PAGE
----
Some of the stories are complete 'stand-alones' to the extent that they don't actually need Reacher's presence to work. In fact, they leave you thinking he is only there to trade on the franchise, which in some ways is a bit of a shame. James Penney's New Identity is in that class. It did not need to be Reacher who crosses Penney's path to provide the arc-shift and the fact that it is adds nothing to our understanding of our hero. I'd have liked this one to leave the Agent involved anonymous.
There are a couple of Christmas stories that probably felt better in their original context than they do here No Room at the Motel and Maybe They Have a Tradition. For someone of Child's craftsmanship they almost feel like writing exercises, rather than fully-fledged tales.
Not A Drill’' is an excellent premise that would have been better served by being worked up into a longer format. Done in short form it's rather more trite than I would have liked.
So as a collection it's not without its weaknesses. For Reacher fans it's a must-have addition to the collection because there are insights into the man. For would-be writers it's an exemplary on how to do it, and some inadvertent insights maybe on how not to do it. For those in neither camp, I probably come back to the fact that there was enough satisfaction at the close of most of the tales, for me to immediately start reading the next one.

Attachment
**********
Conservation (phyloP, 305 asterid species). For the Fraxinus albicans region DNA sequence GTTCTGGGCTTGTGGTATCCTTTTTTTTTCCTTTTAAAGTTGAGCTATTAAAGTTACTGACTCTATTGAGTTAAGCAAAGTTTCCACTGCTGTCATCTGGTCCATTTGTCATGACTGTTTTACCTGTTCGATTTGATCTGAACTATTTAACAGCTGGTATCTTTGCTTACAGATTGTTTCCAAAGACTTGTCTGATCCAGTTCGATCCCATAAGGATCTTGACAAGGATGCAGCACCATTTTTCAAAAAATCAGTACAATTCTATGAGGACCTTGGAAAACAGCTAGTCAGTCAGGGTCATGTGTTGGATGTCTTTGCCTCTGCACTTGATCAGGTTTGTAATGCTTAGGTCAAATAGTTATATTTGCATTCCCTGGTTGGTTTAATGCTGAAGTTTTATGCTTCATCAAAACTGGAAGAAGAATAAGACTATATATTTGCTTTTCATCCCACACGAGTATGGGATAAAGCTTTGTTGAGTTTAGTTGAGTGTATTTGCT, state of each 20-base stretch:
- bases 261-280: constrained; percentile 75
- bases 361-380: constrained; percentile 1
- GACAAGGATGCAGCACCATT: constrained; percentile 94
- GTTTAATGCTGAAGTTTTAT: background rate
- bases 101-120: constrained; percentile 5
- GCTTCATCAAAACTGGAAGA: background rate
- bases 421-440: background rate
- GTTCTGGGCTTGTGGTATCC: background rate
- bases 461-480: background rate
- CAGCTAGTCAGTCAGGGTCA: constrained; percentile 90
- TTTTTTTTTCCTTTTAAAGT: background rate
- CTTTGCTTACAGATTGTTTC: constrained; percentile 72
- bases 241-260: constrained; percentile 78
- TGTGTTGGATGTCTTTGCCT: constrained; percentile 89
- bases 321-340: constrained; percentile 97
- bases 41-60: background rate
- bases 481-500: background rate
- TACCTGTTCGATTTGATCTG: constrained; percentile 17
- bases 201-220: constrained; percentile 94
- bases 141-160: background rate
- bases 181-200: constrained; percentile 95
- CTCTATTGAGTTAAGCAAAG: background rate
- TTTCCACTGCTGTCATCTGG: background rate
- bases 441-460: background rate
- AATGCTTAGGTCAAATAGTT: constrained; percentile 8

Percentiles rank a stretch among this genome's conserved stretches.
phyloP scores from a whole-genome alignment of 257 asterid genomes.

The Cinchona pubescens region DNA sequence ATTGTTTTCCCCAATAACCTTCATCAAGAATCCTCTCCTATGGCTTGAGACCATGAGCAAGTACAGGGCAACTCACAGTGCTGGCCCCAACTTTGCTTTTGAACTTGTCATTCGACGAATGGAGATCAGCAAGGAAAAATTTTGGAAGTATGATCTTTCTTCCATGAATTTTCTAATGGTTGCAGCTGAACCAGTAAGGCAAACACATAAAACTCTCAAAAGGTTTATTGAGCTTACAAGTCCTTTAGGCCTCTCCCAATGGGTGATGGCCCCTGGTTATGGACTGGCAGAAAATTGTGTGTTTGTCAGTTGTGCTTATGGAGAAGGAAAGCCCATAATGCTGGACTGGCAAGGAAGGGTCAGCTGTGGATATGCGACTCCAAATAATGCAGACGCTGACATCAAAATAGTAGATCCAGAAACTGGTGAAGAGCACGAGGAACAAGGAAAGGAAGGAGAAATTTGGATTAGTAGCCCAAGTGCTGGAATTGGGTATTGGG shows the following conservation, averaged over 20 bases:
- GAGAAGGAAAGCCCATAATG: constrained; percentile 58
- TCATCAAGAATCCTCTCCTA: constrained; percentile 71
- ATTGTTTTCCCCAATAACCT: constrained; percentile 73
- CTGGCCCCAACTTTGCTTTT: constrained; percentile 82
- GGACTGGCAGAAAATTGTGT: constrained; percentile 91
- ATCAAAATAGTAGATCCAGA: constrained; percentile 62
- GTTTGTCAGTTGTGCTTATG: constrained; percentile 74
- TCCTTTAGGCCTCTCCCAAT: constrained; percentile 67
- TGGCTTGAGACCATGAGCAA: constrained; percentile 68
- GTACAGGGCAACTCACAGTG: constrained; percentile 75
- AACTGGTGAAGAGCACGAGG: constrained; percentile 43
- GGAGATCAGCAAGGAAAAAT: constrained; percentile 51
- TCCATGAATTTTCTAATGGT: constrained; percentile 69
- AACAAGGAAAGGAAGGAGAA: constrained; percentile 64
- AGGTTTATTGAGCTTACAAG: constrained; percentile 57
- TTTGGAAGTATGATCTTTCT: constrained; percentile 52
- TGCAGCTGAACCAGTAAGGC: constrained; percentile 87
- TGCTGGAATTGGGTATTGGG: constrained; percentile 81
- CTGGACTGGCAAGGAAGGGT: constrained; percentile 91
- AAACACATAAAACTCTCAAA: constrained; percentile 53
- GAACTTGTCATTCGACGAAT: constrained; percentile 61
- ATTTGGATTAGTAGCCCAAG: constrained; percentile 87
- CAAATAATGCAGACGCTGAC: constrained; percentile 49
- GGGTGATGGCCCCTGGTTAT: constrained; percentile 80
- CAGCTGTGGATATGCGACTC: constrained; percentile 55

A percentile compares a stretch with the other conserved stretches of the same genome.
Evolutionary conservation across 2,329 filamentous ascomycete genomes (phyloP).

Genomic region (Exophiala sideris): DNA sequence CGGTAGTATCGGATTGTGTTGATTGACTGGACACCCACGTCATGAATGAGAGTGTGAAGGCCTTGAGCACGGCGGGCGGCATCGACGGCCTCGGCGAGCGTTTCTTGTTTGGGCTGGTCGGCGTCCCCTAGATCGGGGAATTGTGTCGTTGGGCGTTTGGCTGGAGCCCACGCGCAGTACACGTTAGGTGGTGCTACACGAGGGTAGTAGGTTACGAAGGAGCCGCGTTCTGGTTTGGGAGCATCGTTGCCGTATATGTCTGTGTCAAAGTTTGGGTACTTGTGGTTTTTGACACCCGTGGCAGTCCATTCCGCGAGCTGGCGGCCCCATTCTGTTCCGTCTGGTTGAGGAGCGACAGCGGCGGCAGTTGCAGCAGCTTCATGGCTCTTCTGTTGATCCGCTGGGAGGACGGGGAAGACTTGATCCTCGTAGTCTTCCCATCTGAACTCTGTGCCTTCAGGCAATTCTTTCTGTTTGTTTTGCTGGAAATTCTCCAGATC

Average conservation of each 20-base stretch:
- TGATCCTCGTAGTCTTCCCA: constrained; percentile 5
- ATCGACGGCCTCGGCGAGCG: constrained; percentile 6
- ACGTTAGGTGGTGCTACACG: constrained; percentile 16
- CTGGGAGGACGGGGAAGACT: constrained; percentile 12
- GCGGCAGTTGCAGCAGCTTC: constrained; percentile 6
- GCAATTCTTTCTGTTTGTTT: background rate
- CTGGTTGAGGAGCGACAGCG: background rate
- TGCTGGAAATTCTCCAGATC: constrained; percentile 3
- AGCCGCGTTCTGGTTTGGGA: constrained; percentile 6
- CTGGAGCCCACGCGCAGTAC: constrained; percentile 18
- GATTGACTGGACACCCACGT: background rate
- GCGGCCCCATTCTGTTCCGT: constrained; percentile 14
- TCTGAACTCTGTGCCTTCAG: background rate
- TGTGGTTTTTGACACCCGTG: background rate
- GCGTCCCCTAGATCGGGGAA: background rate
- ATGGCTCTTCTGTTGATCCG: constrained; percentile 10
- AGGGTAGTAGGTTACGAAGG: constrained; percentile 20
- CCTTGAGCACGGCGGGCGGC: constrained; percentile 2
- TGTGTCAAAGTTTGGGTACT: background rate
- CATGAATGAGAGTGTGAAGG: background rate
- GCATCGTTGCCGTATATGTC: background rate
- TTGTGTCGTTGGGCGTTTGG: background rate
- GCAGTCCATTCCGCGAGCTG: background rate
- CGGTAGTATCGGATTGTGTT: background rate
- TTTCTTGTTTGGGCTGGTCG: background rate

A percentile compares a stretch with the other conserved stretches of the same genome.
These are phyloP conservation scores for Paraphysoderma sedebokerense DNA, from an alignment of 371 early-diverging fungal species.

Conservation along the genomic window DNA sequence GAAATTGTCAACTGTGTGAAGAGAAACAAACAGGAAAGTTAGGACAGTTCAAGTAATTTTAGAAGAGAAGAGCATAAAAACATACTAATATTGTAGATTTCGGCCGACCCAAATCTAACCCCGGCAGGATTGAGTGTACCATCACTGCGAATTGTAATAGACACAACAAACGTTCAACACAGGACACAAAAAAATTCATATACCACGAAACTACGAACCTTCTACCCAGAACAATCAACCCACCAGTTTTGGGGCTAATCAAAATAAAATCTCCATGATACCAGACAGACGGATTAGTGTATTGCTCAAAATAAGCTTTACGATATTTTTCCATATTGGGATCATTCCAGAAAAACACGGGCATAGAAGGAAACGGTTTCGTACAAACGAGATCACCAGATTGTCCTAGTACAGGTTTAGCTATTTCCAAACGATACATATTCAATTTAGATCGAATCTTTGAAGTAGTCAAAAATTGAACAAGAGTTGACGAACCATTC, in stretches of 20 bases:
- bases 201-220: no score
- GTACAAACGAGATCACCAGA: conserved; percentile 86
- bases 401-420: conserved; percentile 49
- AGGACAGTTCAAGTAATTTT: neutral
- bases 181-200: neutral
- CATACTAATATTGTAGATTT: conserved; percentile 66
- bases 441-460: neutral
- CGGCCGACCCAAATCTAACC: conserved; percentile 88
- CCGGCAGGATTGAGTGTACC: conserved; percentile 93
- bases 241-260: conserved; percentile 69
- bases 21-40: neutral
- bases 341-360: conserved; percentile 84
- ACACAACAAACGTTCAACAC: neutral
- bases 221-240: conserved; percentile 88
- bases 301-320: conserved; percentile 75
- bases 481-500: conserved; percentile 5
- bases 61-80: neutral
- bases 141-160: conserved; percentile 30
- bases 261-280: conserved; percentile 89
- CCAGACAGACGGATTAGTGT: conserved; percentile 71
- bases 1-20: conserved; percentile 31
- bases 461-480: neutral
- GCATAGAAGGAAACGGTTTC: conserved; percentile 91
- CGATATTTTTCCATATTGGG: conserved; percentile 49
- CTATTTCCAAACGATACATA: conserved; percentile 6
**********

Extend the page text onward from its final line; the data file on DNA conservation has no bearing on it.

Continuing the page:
On balance, I prefer to read the fully-fledged novels, and I think Child is actually better suited to delivering them, that long build up on tension and possibility is one of his keynote skills and he just doesn't have the space to deploy it here.
The edition is subtitled The Collected Short Stories and advertised as published together for the first time so other than the opening novella, all have previously seen the light of day, some only in e-book form, so if you're up to date on all media, there may be nothing new in here for you. If you are new to Reacher, then start devouring the novels anywhere near the beginning…or for a real taste of what it’s like my personal favourite is Make Me – on the other hand if the short form is your thing, we can recommend Thriller 2: Stories You Just Can't Put Down by Clive Cussler (editor).
You can read more book reviews or buy No Middle Name by Lee Child at Amazon.co.uk
You can read more book reviews or buy No Middle Name by Lee Child at Amazon.com.